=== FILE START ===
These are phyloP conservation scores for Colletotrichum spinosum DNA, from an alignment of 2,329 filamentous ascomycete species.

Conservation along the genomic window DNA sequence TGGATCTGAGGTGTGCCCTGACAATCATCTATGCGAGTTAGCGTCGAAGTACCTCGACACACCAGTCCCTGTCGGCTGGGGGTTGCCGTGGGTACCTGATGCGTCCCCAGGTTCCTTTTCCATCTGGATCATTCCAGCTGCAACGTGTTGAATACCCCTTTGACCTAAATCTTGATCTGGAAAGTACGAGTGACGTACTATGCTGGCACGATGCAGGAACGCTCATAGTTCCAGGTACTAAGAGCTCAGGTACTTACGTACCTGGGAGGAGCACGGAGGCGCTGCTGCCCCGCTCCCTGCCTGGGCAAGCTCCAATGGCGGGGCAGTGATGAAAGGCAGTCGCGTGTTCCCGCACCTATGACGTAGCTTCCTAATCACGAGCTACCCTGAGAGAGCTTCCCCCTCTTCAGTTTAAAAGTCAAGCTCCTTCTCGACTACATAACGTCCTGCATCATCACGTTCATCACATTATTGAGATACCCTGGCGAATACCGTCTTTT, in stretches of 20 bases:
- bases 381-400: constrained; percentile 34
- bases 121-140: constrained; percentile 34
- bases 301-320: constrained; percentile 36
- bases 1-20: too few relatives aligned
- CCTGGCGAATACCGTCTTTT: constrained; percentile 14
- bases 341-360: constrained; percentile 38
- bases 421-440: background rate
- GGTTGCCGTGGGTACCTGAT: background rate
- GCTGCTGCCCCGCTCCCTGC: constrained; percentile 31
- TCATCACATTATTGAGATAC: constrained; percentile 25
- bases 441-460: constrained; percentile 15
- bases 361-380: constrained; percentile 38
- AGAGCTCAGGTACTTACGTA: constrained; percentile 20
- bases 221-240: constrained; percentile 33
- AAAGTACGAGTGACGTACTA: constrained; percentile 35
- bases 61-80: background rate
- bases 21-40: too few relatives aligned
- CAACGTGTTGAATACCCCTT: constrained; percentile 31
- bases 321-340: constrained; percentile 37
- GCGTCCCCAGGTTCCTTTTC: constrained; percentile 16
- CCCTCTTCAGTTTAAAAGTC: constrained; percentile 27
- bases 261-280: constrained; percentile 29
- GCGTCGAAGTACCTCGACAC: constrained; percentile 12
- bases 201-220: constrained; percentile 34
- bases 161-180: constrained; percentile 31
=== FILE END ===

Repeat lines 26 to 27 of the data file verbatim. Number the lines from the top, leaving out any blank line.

- bases 201-220: constrained; percentile 34
- bases 161-180: constrained; percentile 31